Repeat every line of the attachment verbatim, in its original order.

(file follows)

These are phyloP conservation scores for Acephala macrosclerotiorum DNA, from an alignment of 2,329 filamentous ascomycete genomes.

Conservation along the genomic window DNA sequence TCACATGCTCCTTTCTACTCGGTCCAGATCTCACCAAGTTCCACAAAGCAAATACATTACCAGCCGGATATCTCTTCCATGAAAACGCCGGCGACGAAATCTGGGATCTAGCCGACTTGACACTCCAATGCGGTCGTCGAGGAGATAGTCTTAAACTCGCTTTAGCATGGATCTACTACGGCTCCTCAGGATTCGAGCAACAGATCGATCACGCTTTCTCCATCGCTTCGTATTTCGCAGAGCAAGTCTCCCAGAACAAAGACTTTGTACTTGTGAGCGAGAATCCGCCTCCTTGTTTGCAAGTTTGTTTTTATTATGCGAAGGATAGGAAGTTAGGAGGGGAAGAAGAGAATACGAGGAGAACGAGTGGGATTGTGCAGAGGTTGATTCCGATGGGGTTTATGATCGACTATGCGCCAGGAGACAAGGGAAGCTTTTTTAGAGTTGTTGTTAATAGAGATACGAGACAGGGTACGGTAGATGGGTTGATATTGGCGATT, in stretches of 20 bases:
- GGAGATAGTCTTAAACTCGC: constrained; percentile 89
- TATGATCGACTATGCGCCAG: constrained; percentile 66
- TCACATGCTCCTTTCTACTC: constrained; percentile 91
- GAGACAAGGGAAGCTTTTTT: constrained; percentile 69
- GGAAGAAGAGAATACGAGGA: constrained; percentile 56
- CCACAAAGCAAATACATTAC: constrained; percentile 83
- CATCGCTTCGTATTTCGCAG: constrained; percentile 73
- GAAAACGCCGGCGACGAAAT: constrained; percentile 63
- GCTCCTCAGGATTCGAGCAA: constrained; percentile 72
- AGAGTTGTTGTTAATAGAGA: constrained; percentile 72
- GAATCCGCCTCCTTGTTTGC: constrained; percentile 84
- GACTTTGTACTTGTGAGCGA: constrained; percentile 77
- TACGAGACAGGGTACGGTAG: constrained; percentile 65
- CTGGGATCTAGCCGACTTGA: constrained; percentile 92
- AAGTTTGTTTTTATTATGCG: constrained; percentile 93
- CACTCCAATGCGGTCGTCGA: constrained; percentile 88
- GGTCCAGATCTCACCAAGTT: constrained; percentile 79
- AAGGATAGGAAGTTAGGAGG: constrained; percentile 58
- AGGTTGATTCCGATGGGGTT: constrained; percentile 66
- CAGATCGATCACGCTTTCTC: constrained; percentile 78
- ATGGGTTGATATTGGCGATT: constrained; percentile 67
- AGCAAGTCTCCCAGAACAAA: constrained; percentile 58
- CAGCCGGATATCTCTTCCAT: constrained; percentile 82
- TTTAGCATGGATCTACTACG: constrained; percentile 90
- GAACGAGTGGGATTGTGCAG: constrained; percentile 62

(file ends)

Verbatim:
These are phyloP conservation scores for Acephala macrosclerotiorum DNA, from an alignment of 2,329 filamentous ascomycete genomes.

Conservation along the genomic window DNA sequence TCACATGCTCCTTTCTACTCGGTCCAGATCTCACCAAGTTCCACAAAGCAAATACATTACCAGCCGGATATCTCTTCCATGAAAACGCCGGCGACGAAATCTGGGATCTAGCCGACTTGACACTCCAATGCGGTCGTCGAGGAGATAGTCTTAAACTCGCTTTAGCATGGATCTACTACGGCTCCTCAGGATTCGAGCAACAGATCGATCACGCTTTCTCCATCGCTTCGTATTTCGCAGAGCAAGTCTCCCAGAACAAAGACTTTGTACTTGTGAGCGAGAATCCGCCTCCTTGTTTGCAAGTTTGTTTTTATTATGCGAAGGATAGGAAGTTAGGAGGGGAAGAAGAGAATACGAGGAGAACGAGTGGGATTGTGCAGAGGTTGATTCCGATGGGGTTTATGATCGACTATGCGCCAGGAGACAAGGGAAGCTTTTTTAGAGTTGTTGTTAATAGAGATACGAGACAGGGTACGGTAGATGGGTTGATATTGGCGATT, in stretches of 20 bases:
- GGAGATAGTCTTAAACTCGC: constrained; percentile 89
- TATGATCGACTATGCGCCAG: constrained; percentile 66
- TCACATGCTCCTTTCTACTC: constrained; percentile 91
- GAGACAAGGGAAGCTTTTTT: constrained; percentile 69
- GGAAGAAGAGAATACGAGGA: constrained; percentile 56
- CCACAAAGCAAATACATTAC: constrained; percentile 83
- CATCGCTTCGTATTTCGCAG: constrained; percentile 73
- GAAAACGCCGGCGACGAAAT: constrained; percentile 63
- GCTCCTCAGGATTCGAGCAA: constrained; percentile 72
- AGAGTTGTTGTTAATAGAGA: constrained; percentile 72
- GAATCCGCCTCCTTGTTTGC: constrained; percentile 84
- GACTTTGTACTTGTGAGCGA: constrained; percentile 77
- TACGAGACAGGGTACGGTAG: constrained; percentile 65
- CTGGGATCTAGCCGACTTGA: constrained; percentile 92
- AAGTTTGTTTTTATTATGCG: constrained; percentile 93
- CACTCCAATGCGGTCGTCGA: constrained; percentile 88
- GGTCCAGATCTCACCAAGTT: constrained; percentile 79
- AAGGATAGGAAGTTAGGAGG: constrained; percentile 58
- AGGTTGATTCCGATGGGGTT: constrained; percentile 66
- CAGATCGATCACGCTTTCTC: constrained; percentile 78
- ATGGGTTGATATTGGCGATT: constrained; percentile 67
- AGCAAGTCTCCCAGAACAAA: constrained; percentile 58
- CAGCCGGATATCTCTTCCAT: constrained; percentile 82
- TTTAGCATGGATCTACTACG: constrained; percentile 90
- GAACGAGTGGGATTGTGCAG: constrained; percentile 62